Wednesday Vignette – koi buffet

To the great excitement of visitors, and the equally outsized dread of the garden staff, there was a Heron scoping out the juicy fish swimming in the large pond at LanSu. With the Lotus dying back and subsequently less spots for the fish to hide, its timing was, of course, impeccable. This prompted a conversation with one of the staffers. Apparently, Herons can be an expensive problem to have. How does one maintain the quiet authenticity of the garden and the pond without losing all the koi to these long-legged marauders?

 

Heron fishing

Patience is a virtue… and if I stand still enough, they won’t even know I’m here.                                                                                   (I was so mad at myself for cutting the reflection’s head off….)

Heron on roof 3

Actually, the view is far better from up on the roof…

Lan Su from above

Obviously, you flat-footed humans, you get a much better overview from up high.

Heron on roof 2

Even more so from this particular perch. Great view – I like a menu with pictures!

White koi

 

 

I can totally see the garden’s allure to Herons, with these high-contrast bottom-feeders blissfully gliding around without a care in the world. What would you do if you were the one responsible for the well-being of expensive fish? I floated the idea of maybe  installing some sort of discreet metal or plastic grating under the water surface in areas where the fish like to gather, where they could be safe hiding underneath. It might do the job of frustrating the Herons, but in such shallow waters, it would probably be too visibly obvious when the water plants around these “islands” go dormant. Alternately, how about planting some dense, evergreen aquatic that would form a floating cover? Or would that look too messy? Some of those aquatics can get pretty rampant… I can well understand the staffs’ panic when they see these large-winged creatures swoop in on their dinner prey. In their shoes, what would you do? Laws prohibit doing any harm to the birds, so you can’t go there… Thoughts?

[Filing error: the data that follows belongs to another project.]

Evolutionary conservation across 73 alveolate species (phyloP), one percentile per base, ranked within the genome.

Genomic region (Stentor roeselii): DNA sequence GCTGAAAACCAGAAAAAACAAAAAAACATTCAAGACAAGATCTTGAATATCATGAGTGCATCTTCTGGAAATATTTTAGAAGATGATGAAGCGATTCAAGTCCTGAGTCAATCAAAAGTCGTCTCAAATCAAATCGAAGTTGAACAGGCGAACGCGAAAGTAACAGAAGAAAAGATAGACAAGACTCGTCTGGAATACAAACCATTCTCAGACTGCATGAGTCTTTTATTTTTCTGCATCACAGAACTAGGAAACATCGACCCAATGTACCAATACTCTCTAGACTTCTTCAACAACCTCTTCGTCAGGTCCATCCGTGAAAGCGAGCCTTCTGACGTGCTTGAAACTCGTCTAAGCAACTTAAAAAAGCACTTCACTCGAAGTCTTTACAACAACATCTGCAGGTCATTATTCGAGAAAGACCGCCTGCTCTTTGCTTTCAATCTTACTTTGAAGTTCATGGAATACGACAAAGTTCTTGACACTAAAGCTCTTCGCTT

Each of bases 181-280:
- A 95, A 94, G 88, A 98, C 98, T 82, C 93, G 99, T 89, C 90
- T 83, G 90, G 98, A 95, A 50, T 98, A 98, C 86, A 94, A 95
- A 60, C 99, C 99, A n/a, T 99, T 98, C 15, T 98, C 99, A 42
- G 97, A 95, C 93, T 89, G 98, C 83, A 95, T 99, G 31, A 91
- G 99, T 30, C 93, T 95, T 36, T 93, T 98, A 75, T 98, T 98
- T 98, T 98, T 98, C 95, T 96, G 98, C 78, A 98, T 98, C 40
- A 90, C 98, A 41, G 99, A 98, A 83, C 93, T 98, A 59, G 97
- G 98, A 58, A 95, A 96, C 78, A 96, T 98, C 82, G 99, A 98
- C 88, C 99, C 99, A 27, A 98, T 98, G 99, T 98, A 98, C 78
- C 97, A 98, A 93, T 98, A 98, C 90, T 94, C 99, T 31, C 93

About annamadeit

I was born and raised in Sweden, By now, I have lived almost as long in the United States. The path I’ve taken has been long and varied, and has given me a philosophical approach to life. I may joke that I’m a sybarite, but the truth is, I find joy and luxury in life’s simple things as well. My outlook on life has roots in a culture rich in history and tradition, and I care a great deal about environmental stewardship. Aesthetically, while drawn to the visually clean, functional practicality and sustainable solutions that are the hallmarks of modern Scandinavia, I also have a deep appreciation for the raw, the weathered, and the worn - materials that tell a story. To me, contrast, counterpoint, and diversity are what makes life interesting and engaging. Color has always informed everything I do. I’m a functional tetrachromat, and a hopeless plantoholic. I was originally trained as an architect working mostly on interiors, but soon ventured outside - into garden design. It’s that contrast thing again… An interior adrift from its exterior, is like a yin without a yang. My firm conviction that everything is connected gets me in trouble time and time again. The world is a big place, and full of marvelous distractions, and offers plentiful opportunities for inquiry and exploration. I started writing to quell my constant queries, explore my discoveries, and nurture my curiosity. The Creative Flux was started in 2010, and became a catch-all for all kinds of intersecting interests. The start of Flutter & Hum at the end of 2013 marks my descent into plant nerd revelry. I occasionally contribute to other blogs, but those two are my main ones. For sure, topics are all over the map, but then again - so am I! Welcome to my blogs!